corn

Harvest Desk
12:41 pm
Wed February 12, 2014

Harsh Winter Freezing Out Some Crop-Devouring Pests

Western corn rootworm beetles munch on a corn stalk
Credit Purdue University Extension

Despite what they may be thinking now, Midwest grain farmers and backyard gardeners alike may be thankful for the recent arctic temperatures before 2014 is out.

That’s because soil that’s frozen solid from weeks of below average temperatures isn’t exactly a cozy spot for hibernating insects that feed on crops as soon as the spring thaw comes.

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Harvest Desk
6:40 pm
Tue January 21, 2014

Harvest Desk: Ethanol At A Crossroads

E Energy in Adams, Neb., takes in corn from local farms to make 65 million gallons of ethanol each year. The company also make distillers grains from the corn, which is used to feed livestock; corn oil which can be made into biodiesel; and CO2 which is used in soft drinks.
Credit Grant Gerlock/Harvest Public Media

A steady stream of semi-trailers rolls across the scales at the E Energy ethanol plant near the town of Adams in southeast Nebraska. The smokestack behind the scale house sends up a tall plume of white steam. The sweet smell of fermenting corn is in the air.

E Energy buys 65 million bushels of corn each day from area farmers and turns it into 65 million gallons of ethanol each year.

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Harvest Desk
4:27 pm
Fri January 10, 2014

Planting Less Corn In 2014

Falling corn prices and questions about ethanol demand could lead Illinois farmers to plant fewer acres of corn this year.  

Patrick Kirchhofer is manager of the Peoria County Farm Bureau. He tells the (Peoria) Journal Star that farmers are instead taking a closer look at soybeans this year. That's after several years of increasing corn production fueled by higher prices.  

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Harvest Desk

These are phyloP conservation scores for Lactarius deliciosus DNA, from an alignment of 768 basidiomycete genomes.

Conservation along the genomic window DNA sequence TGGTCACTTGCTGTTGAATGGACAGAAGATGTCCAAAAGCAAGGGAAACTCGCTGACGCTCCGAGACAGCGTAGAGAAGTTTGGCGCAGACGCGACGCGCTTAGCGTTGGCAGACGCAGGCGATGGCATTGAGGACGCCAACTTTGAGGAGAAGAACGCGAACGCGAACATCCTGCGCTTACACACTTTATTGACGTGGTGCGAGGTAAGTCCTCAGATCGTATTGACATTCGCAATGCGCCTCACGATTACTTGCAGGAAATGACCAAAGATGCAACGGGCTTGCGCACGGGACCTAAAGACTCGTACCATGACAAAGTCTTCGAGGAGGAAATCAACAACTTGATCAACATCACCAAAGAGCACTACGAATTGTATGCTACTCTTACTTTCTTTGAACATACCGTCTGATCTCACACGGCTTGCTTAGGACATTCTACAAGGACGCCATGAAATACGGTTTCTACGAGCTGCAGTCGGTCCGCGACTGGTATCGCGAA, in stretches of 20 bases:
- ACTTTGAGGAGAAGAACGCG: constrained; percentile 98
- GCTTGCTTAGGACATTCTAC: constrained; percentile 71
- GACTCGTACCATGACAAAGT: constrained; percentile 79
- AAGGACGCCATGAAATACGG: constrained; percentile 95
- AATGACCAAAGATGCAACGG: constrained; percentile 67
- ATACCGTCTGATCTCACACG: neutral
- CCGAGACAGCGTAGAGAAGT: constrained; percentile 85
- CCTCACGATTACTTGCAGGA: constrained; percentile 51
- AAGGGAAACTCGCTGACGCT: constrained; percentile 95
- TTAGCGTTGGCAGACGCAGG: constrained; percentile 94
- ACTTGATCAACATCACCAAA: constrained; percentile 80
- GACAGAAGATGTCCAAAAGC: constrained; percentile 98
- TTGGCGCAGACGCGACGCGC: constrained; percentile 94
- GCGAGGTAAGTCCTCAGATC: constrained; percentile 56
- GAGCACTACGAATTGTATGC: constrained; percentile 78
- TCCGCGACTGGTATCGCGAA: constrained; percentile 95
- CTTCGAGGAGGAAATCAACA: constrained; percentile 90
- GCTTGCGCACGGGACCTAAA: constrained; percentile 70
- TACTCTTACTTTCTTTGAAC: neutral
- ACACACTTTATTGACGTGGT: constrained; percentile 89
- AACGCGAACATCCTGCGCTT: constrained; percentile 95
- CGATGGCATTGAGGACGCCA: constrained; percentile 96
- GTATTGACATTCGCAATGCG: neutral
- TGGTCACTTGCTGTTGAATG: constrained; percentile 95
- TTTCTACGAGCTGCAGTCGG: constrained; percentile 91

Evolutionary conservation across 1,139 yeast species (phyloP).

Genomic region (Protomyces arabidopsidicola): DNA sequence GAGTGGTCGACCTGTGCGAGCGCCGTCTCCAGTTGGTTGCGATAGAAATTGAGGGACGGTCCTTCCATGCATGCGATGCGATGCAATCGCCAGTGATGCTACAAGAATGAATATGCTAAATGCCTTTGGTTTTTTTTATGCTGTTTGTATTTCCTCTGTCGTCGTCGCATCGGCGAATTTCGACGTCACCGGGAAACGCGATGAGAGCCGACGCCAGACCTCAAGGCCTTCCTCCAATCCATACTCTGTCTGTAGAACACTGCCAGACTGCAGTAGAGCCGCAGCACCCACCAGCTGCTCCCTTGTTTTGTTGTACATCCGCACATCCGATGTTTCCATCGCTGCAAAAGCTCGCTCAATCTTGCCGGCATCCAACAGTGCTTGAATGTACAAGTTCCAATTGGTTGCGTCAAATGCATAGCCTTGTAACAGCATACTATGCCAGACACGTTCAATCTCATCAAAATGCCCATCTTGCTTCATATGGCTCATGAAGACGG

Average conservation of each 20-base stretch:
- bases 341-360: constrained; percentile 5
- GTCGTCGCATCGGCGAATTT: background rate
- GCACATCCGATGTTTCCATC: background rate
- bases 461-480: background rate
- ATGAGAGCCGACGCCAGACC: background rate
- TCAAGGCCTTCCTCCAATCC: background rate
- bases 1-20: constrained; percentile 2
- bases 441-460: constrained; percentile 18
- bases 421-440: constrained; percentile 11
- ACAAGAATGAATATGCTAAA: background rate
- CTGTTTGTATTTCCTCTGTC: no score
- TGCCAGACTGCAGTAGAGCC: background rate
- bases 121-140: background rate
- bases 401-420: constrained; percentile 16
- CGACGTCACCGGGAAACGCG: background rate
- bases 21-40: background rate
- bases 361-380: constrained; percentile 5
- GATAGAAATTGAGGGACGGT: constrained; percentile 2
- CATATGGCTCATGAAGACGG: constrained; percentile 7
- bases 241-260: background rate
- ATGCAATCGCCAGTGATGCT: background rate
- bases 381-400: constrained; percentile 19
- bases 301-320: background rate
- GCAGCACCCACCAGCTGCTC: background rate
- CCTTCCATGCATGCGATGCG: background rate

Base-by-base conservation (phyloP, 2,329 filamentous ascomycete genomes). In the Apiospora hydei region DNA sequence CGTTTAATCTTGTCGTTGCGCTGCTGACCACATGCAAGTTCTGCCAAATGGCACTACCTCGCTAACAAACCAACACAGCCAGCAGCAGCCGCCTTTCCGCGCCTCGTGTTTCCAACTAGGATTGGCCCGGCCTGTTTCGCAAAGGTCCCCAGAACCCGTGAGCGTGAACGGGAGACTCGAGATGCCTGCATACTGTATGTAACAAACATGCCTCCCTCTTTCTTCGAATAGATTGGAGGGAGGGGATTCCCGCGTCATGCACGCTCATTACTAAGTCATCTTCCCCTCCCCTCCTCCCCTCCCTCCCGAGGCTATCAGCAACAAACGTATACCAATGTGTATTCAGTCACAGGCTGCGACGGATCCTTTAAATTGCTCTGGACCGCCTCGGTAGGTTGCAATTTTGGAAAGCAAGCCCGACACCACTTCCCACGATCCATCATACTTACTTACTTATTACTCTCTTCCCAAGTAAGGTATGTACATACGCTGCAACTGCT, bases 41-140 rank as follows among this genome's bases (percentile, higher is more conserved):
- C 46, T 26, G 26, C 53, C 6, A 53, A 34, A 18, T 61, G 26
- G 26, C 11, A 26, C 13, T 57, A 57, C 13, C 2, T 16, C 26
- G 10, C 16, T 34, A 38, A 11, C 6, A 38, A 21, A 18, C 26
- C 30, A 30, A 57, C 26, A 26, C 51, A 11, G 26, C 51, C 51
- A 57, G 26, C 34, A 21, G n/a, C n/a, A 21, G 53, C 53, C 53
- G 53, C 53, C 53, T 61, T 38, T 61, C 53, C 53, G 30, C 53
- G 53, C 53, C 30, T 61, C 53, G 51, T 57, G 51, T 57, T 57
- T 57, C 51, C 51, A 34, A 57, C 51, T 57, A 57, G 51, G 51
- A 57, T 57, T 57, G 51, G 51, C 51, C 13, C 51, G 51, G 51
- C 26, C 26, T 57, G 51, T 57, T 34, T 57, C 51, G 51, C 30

4:05 pm
Fri January 10, 2014

Illinois Led Nation In Soybean Yields In 2013

2013 Soybean Yields (Bushels And Change From 2012)
USDA NASS

U.S. farmers harvested more corn in 2013 than in 2012, while the soybean harvest declined slightly, according to USDA reports released Friday. 

In 2013, Illinois farmers saw the best soybean yields in the nation, outpacing the soy heavyweight of Iowa. In 2013, the state of Illinois reported 49 bushels per acre, while Iowa farmers only got 45 bushels per acre out of their fields last year.

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Harvest Desk
11:41 am
Wed October 23, 2013

Expected Bumper Crop Has Corn Prices Dropping

Farmers have been riding a wave of high corn prices in recent years, but an expected bumper crop has corn prices dropping.
Amy Mayer/Harvest Public Media

On a clear fall day in central Iowa, Aaron Lehman climbed into the cab of his green combine with a screwdriver to do some maintenance. He was hoping his corn had a couple more weeks to grow before harvesting because the price per bushel this fall is much lower than it has been for the past three years.

Corn farmers have been riding high prices for the last few years. But an expected bumper crop has prices falling this harvest season, and many economists expect the price of corn to drop to its lowest level in recent years.

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Harvest Desk
1:50 pm
Wed September 11, 2013

U.S. Corn Exports On The Rebound

Corn thrives along a road in central Illinois in mid-August 2013.
Credit Darrell Hoemann/The Midwest Center for Investigative Reporting

Last summer’s drought knocked the nation’s corn exports to the mat.  And while U.S. farmers may be getting up from that punch, it may take them longer to regain their footing in international markets.  

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Business
2:51 pm
Tue August 27, 2013

WUIS/SJ-R Business Report: August 27, 2013

Tim Landis
Credit SJ-R.com

The State Journal-Register's Business Editor Tim Landis joins us to talk about the possibility of faster freight trains along Springfield's Third Street corridor and an upcoming corn crop survey in Sangamon County:

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Harvest Desk
5:14 pm
Fri June 28, 2013

Corn Crop On Target Despite Wet Spring

The U.S. Department of Agriculture says farmers will come through with the predicted corn crop despite the Midwest's wet spring that delayed planting.  
Some states _ including Michigan, Nebraska and Texas _ planted more corn than expected, which will make up for the loss in Iowa, the nation's leading corn producer.  
Friday's annual acreage report is based on farmer surveys, and surprised farmers, analysts and commodities traders. Many expected the number of corn acres planted to fall by about 2 million acres.  

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